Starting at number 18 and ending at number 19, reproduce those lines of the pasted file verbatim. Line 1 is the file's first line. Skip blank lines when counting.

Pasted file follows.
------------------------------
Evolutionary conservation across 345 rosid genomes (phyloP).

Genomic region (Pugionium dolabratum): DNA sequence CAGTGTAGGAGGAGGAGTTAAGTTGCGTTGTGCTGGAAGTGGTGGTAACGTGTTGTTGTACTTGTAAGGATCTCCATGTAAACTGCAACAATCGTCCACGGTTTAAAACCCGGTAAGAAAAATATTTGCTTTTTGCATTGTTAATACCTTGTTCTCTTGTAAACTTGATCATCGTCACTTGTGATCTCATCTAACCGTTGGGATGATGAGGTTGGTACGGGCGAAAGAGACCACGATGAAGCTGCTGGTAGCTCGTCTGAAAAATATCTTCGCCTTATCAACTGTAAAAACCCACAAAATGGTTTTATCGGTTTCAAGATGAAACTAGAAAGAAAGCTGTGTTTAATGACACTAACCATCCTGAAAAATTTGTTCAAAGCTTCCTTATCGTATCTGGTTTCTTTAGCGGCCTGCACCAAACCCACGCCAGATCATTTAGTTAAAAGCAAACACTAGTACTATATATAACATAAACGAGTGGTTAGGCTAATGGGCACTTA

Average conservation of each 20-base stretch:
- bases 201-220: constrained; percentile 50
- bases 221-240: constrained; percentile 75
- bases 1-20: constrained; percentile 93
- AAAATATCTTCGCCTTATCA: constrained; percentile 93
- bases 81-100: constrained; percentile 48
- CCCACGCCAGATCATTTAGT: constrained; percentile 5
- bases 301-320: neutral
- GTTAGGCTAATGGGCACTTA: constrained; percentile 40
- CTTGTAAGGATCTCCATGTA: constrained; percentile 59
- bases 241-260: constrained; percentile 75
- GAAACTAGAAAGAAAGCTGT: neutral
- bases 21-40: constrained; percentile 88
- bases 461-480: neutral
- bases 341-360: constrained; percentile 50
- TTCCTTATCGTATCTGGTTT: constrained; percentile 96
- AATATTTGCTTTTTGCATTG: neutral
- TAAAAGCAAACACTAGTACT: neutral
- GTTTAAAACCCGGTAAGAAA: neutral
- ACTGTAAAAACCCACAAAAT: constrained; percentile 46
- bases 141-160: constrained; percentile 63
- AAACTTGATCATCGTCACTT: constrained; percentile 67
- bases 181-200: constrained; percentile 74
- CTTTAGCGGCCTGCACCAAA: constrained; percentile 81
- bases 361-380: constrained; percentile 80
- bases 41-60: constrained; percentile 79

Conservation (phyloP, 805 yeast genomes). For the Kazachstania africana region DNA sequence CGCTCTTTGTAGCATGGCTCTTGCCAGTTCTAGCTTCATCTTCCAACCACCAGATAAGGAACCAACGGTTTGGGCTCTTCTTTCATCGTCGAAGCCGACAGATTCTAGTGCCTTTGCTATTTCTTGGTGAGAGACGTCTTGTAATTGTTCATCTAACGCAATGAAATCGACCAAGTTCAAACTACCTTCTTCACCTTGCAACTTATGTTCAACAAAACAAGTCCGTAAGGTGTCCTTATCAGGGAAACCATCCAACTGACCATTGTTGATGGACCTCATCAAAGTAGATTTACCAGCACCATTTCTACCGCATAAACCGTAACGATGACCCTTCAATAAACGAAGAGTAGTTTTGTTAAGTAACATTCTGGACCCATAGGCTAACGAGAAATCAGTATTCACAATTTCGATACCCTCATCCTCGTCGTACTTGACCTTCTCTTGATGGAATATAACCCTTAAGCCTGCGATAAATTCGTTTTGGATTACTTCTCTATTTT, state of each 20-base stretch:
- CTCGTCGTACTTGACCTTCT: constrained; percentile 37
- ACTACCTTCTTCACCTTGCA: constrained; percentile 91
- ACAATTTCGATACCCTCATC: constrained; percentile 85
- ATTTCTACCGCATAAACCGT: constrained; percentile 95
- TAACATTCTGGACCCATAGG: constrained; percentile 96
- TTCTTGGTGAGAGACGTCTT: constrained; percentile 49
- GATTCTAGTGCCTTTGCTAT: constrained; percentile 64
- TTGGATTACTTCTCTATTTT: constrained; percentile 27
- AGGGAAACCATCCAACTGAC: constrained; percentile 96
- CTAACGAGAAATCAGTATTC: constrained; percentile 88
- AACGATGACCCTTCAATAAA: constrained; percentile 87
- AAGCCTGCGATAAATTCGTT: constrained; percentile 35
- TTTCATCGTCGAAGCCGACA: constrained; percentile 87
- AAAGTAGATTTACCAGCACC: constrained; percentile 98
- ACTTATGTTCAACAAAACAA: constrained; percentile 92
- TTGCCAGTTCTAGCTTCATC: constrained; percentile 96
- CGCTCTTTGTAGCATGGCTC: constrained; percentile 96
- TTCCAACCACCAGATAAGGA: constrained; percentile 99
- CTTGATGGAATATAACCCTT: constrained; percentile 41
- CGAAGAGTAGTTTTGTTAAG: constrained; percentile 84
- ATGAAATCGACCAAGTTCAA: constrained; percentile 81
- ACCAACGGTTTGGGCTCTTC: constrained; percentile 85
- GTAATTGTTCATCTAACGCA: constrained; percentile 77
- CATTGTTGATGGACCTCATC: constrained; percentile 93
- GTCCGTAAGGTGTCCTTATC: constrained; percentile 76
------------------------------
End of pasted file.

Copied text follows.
- TTCCTTATCGTATCTGGTTT: constrained; percentile 96
- AATATTTGCTTTTTGCATTG: neutral